When Barking Becomes a Problem

The most important thing to know about barking is that it is a normal dog behavior. At appropriate times and levels, barking is even considered to be a useful behavior. Many people obtain dogs because they want them to bark when someone is either coming to the door or prowling around at night. But when barking becomes excessive, the noise can be a real headache for owners and their long-suffering neighbors. According to the Cornell Animal Behavior Clinic, up to one-third of behavioral complaints involve nuisance, inappropriate, or excessive barking.

Before things get out of hand, take steps to teach your dog when it’s okay to bark and when she should stop or remain quiet. If you want her to bark when people approach the house, enlist your kids, spouse, or a neighbor to help with the training. Ask the helper to come to the door and knock or ring the doorbell. If your dog doesn’t bark at the noise, encourage her by excitedly asking, “Who’s there? Is someone at the door?” Praise your dog when she barks at the sound.

Once your dog is barking to alert you, the next step is to teach her when to stop. After she has given a couple of barks, hold up your hand and say a code word or command, such as enough or quiet. Give the command in a firm, quiet tone of voice. If you yell, your dog will simply think you’re barking back at her, and she’ll just bark more. If your dog stops barking, praise her, “good quiet!”, and pop a treat into her mouth. Be sure you give the praise and treat only when the dog is quiet.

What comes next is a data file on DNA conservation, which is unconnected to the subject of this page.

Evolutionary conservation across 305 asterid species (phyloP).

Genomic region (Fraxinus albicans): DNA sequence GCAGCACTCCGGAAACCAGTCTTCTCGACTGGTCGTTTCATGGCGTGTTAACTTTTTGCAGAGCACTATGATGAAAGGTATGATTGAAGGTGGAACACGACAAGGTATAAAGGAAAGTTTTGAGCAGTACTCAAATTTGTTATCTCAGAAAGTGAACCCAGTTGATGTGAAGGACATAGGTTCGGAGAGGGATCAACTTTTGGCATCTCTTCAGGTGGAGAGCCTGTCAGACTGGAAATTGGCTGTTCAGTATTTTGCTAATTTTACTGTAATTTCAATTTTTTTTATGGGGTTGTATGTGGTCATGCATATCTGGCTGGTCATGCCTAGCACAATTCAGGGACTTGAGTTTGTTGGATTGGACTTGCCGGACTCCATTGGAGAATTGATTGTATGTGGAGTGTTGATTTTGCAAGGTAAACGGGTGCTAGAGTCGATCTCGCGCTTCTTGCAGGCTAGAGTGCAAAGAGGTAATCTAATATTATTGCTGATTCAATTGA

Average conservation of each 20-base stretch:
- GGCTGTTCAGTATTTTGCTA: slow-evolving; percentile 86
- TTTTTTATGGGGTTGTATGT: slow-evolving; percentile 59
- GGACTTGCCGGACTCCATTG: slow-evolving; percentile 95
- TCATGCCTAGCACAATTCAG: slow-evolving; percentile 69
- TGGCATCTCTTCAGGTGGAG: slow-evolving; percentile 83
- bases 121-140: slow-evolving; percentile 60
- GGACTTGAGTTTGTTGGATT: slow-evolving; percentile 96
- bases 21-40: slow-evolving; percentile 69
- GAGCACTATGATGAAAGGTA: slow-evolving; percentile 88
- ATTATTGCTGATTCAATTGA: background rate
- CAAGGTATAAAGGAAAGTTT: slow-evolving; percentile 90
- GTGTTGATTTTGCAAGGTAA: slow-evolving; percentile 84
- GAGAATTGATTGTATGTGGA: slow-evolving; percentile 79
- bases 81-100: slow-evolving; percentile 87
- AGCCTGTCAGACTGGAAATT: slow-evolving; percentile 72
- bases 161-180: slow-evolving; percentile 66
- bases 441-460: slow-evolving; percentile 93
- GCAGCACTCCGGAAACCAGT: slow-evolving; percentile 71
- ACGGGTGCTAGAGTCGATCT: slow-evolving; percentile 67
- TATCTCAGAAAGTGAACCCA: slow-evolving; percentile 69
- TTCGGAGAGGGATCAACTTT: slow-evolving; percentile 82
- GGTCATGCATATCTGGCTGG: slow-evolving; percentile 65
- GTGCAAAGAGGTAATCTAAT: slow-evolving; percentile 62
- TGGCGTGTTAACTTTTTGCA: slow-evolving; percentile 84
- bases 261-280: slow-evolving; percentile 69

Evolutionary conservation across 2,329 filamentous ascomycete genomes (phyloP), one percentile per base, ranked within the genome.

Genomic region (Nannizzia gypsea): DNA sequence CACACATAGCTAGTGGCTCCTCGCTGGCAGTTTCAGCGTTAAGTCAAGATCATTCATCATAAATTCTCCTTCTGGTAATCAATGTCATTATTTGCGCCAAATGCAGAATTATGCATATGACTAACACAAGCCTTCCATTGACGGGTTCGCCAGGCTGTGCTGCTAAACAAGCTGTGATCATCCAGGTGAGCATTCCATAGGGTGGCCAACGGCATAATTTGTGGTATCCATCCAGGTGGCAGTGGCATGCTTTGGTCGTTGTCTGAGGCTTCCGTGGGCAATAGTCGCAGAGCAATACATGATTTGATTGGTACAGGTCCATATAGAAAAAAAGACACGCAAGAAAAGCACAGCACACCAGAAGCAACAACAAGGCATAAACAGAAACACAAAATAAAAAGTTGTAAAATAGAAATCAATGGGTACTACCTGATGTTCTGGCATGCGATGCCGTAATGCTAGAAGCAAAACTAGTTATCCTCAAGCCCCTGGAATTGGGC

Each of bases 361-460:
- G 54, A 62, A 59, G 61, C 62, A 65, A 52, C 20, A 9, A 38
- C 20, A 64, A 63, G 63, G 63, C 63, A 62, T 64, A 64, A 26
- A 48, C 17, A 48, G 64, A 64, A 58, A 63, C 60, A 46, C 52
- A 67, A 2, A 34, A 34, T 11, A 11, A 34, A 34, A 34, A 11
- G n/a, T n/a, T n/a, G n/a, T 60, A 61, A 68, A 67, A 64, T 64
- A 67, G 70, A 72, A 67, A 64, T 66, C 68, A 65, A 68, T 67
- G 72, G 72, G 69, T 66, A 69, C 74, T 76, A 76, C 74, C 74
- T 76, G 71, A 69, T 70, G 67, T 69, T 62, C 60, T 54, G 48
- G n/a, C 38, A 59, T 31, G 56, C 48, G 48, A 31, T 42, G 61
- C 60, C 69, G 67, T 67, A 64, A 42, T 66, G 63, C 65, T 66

Often, showing the dog a treat may be distraction enough to stop the barking. Say, “quiet,” and give her the treat after several seconds of silence. As your dog starts to learn what the word quiet means, extend the amount of time between saying the command and giving the reward.

Some trainers recommend wrapping your hand around your barking dog’s muzzle, or snout, and saying, “quiet” or “no bark.” That works sometimes, but you have to be careful when trying that technique. If your dog is barking frenziedly, she may accidentally bite you when you try to wrap your hand around her muzzle.

A safer way to get this effect is to keep a halter collar on your dog while you’re at home. This type of collar has a loop that wraps around your dog’s muzzle. When your dog barks more than once or twice, give a quick pull on the lead to tighten the loop around the muzzle. As soon as the dog is quiet, say, “good no bark” or “good quiet,” and reward her with a treat.

Another way to stop the barking is to call your dog to you or give her a down command. Calling your dog to you usually interrupts barking. And a dog hardly ever barks when lying down. Choose a command such as come or down and use the same one every time. Offer praise for silence and then reward your dog with a treat.

Be sure you don’t unintentionally reward your dog for barking by hugging her or saying soothingly, “It’s okay, Sweetie.” When you do that, the dog thinks she must have been right to bark. This simply encourages her to bark more the next time a similar situation occurs.

About the Author:
Chuck is currently working on Words and Links.

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Clinique Cheron, c.1905


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